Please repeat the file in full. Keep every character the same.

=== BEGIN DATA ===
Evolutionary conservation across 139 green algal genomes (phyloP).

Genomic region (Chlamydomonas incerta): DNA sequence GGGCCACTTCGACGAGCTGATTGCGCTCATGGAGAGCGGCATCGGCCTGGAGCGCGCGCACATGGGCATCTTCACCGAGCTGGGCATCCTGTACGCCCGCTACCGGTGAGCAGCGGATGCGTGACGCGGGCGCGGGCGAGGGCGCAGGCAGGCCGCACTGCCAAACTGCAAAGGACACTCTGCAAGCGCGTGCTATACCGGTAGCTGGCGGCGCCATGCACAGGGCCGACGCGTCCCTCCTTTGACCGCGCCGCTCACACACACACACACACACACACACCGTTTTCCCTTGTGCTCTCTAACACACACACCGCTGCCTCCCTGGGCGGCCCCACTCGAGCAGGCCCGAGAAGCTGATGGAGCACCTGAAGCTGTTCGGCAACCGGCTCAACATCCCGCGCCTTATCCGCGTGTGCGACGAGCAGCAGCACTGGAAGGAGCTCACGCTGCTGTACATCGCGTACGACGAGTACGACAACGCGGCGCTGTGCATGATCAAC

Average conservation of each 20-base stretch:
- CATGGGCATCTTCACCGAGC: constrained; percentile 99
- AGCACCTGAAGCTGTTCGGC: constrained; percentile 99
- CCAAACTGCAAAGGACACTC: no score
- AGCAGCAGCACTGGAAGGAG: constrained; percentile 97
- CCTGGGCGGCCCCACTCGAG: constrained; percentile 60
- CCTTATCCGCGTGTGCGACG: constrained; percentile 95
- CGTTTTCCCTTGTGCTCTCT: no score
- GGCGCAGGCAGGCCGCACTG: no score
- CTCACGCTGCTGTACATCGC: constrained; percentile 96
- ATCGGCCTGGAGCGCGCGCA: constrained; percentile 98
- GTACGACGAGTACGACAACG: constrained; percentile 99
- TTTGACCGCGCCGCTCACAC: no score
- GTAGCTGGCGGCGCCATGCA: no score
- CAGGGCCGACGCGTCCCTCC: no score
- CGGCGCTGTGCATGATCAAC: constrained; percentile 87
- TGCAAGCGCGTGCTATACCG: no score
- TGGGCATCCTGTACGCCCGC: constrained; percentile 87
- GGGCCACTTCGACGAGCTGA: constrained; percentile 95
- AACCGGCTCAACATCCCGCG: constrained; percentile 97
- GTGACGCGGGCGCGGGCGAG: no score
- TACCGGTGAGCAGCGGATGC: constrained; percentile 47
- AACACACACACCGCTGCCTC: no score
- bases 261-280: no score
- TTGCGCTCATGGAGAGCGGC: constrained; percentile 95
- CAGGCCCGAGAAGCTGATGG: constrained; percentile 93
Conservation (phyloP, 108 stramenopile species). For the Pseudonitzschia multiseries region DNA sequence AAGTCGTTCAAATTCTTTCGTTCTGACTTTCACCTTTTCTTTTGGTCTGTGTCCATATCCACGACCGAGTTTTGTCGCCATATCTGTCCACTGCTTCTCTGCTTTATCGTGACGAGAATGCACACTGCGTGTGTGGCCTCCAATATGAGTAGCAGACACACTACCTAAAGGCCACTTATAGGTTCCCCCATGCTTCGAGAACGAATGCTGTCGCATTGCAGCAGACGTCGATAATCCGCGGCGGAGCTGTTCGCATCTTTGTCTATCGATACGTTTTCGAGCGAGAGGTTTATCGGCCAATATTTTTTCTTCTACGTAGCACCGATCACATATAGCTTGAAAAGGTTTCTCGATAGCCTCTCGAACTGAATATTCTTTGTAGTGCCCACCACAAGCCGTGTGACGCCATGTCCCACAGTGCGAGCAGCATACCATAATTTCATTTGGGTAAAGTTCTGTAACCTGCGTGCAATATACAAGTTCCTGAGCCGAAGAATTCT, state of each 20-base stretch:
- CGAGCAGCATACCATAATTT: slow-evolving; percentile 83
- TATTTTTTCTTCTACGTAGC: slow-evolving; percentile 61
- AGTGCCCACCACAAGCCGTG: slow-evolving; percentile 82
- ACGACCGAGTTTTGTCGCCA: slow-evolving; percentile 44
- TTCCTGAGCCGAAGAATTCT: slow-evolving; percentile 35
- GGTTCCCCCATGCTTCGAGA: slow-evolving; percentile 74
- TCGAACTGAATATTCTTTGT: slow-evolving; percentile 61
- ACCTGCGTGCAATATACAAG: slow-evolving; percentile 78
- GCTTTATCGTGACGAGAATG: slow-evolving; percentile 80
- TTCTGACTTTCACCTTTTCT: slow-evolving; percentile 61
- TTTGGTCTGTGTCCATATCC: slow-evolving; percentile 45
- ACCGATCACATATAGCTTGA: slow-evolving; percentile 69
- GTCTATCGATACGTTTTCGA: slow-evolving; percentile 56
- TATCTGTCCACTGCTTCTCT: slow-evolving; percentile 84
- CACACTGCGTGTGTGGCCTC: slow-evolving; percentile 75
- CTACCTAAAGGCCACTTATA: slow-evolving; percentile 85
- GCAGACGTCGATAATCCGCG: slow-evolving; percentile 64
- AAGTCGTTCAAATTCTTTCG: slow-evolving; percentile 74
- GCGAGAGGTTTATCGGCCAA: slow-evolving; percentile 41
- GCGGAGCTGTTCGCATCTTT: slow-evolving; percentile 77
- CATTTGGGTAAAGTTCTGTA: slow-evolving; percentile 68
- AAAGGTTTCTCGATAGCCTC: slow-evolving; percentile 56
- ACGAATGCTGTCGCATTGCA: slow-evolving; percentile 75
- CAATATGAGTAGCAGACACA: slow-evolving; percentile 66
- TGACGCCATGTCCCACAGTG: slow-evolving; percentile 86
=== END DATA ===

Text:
Evolutionary conservation across 139 green algal genomes (phyloP).

Genomic region (Chlamydomonas incerta): DNA sequence GGGCCACTTCGACGAGCTGATTGCGCTCATGGAGAGCGGCATCGGCCTGGAGCGCGCGCACATGGGCATCTTCACCGAGCTGGGCATCCTGTACGCCCGCTACCGGTGAGCAGCGGATGCGTGACGCGGGCGCGGGCGAGGGCGCAGGCAGGCCGCACTGCCAAACTGCAAAGGACACTCTGCAAGCGCGTGCTATACCGGTAGCTGGCGGCGCCATGCACAGGGCCGACGCGTCCCTCCTTTGACCGCGCCGCTCACACACACACACACACACACACACCGTTTTCCCTTGTGCTCTCTAACACACACACCGCTGCCTCCCTGGGCGGCCCCACTCGAGCAGGCCCGAGAAGCTGATGGAGCACCTGAAGCTGTTCGGCAACCGGCTCAACATCCCGCGCCTTATCCGCGTGTGCGACGAGCAGCAGCACTGGAAGGAGCTCACGCTGCTGTACATCGCGTACGACGAGTACGACAACGCGGCGCTGTGCATGATCAAC

Average conservation of each 20-base stretch:
- CATGGGCATCTTCACCGAGC: constrained; percentile 99
- AGCACCTGAAGCTGTTCGGC: constrained; percentile 99
- CCAAACTGCAAAGGACACTC: no score
- AGCAGCAGCACTGGAAGGAG: constrained; percentile 97
- CCTGGGCGGCCCCACTCGAG: constrained; percentile 60
- CCTTATCCGCGTGTGCGACG: constrained; percentile 95
- CGTTTTCCCTTGTGCTCTCT: no score
- GGCGCAGGCAGGCCGCACTG: no score
- CTCACGCTGCTGTACATCGC: constrained; percentile 96
- ATCGGCCTGGAGCGCGCGCA: constrained; percentile 98
- GTACGACGAGTACGACAACG: constrained; percentile 99
- TTTGACCGCGCCGCTCACAC: no score
- GTAGCTGGCGGCGCCATGCA: no score
- CAGGGCCGACGCGTCCCTCC: no score
- CGGCGCTGTGCATGATCAAC: constrained; percentile 87
- TGCAAGCGCGTGCTATACCG: no score
- TGGGCATCCTGTACGCCCGC: constrained; percentile 87
- GGGCCACTTCGACGAGCTGA: constrained; percentile 95
- AACCGGCTCAACATCCCGCG: constrained; percentile 97
- GTGACGCGGGCGCGGGCGAG: no score
- TACCGGTGAGCAGCGGATGC: constrained; percentile 47
- AACACACACACCGCTGCCTC: no score
- bases 261-280: no score
- TTGCGCTCATGGAGAGCGGC: constrained; percentile 95
- CAGGCCCGAGAAGCTGATGG: constrained; percentile 93
Conservation (phyloP, 108 stramenopile species). For the Pseudonitzschia multiseries region DNA sequence AAGTCGTTCAAATTCTTTCGTTCTGACTTTCACCTTTTCTTTTGGTCTGTGTCCATATCCACGACCGAGTTTTGTCGCCATATCTGTCCACTGCTTCTCTGCTTTATCGTGACGAGAATGCACACTGCGTGTGTGGCCTCCAATATGAGTAGCAGACACACTACCTAAAGGCCACTTATAGGTTCCCCCATGCTTCGAGAACGAATGCTGTCGCATTGCAGCAGACGTCGATAATCCGCGGCGGAGCTGTTCGCATCTTTGTCTATCGATACGTTTTCGAGCGAGAGGTTTATCGGCCAATATTTTTTCTTCTACGTAGCACCGATCACATATAGCTTGAAAAGGTTTCTCGATAGCCTCTCGAACTGAATATTCTTTGTAGTGCCCACCACAAGCCGTGTGACGCCATGTCCCACAGTGCGAGCAGCATACCATAATTTCATTTGGGTAAAGTTCTGTAACCTGCGTGCAATATACAAGTTCCTGAGCCGAAGAATTCT, state of each 20-base stretch:
- CGAGCAGCATACCATAATTT: slow-evolving; percentile 83
- TATTTTTTCTTCTACGTAGC: slow-evolving; percentile 61
- AGTGCCCACCACAAGCCGTG: slow-evolving; percentile 82
- ACGACCGAGTTTTGTCGCCA: slow-evolving; percentile 44
- TTCCTGAGCCGAAGAATTCT: slow-evolving; percentile 35
- GGTTCCCCCATGCTTCGAGA: slow-evolving; percentile 74
- TCGAACTGAATATTCTTTGT: slow-evolving; percentile 61
- ACCTGCGTGCAATATACAAG: slow-evolving; percentile 78
- GCTTTATCGTGACGAGAATG: slow-evolving; percentile 80
- TTCTGACTTTCACCTTTTCT: slow-evolving; percentile 61
- TTTGGTCTGTGTCCATATCC: slow-evolving; percentile 45
- ACCGATCACATATAGCTTGA: slow-evolving; percentile 69
- GTCTATCGATACGTTTTCGA: slow-evolving; percentile 56
- TATCTGTCCACTGCTTCTCT: slow-evolving; percentile 84
- CACACTGCGTGTGTGGCCTC: slow-evolving; percentile 75
- CTACCTAAAGGCCACTTATA: slow-evolving; percentile 85
- GCAGACGTCGATAATCCGCG: slow-evolving; percentile 64
- AAGTCGTTCAAATTCTTTCG: slow-evolving; percentile 74
- GCGAGAGGTTTATCGGCCAA: slow-evolving; percentile 41
- GCGGAGCTGTTCGCATCTTT: slow-evolving; percentile 77
- CATTTGGGTAAAGTTCTGTA: slow-evolving; percentile 68
- AAAGGTTTCTCGATAGCCTC: slow-evolving; percentile 56
- ACGAATGCTGTCGCATTGCA: slow-evolving; percentile 75
- CAATATGAGTAGCAGACACA: slow-evolving; percentile 66
- TGACGCCATGTCCCACAGTG: slow-evolving; percentile 86